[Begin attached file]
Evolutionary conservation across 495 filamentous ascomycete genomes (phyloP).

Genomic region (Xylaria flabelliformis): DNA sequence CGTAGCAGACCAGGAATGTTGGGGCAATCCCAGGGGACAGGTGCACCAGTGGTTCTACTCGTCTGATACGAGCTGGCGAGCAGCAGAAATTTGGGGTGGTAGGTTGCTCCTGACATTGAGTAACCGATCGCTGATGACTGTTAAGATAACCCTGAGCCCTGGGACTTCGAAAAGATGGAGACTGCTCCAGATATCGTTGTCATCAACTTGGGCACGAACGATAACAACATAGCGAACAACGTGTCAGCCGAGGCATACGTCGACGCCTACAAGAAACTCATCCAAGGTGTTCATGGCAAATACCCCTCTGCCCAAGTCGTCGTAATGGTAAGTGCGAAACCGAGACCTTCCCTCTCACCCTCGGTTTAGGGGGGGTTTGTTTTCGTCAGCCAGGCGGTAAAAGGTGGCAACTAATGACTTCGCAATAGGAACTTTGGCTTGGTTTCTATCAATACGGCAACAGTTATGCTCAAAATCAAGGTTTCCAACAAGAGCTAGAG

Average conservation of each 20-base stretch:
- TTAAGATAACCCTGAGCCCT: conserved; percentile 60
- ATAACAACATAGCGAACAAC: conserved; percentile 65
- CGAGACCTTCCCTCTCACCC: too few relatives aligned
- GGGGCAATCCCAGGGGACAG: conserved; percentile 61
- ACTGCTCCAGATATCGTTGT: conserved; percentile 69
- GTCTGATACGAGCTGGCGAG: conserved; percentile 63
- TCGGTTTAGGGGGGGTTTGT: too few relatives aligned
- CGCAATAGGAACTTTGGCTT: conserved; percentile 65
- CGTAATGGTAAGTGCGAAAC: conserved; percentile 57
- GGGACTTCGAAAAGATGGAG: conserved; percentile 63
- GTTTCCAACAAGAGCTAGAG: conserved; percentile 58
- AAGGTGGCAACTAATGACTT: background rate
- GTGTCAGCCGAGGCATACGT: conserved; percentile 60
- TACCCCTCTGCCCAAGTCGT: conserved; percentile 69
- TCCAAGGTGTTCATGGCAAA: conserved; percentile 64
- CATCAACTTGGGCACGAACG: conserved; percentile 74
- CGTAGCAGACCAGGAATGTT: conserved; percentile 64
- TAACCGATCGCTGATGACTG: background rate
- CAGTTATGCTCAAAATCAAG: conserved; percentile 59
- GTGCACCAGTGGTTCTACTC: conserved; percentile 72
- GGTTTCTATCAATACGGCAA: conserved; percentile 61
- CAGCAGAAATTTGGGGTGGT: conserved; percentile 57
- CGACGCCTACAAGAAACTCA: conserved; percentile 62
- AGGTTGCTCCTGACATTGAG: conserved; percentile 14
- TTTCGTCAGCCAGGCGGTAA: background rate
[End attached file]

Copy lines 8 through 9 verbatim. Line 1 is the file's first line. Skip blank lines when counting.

- ACTGCTCCAGATATCGTTGT: conserved; percentile 69
- GTCTGATACGAGCTGGCGAG: conserved; percentile 63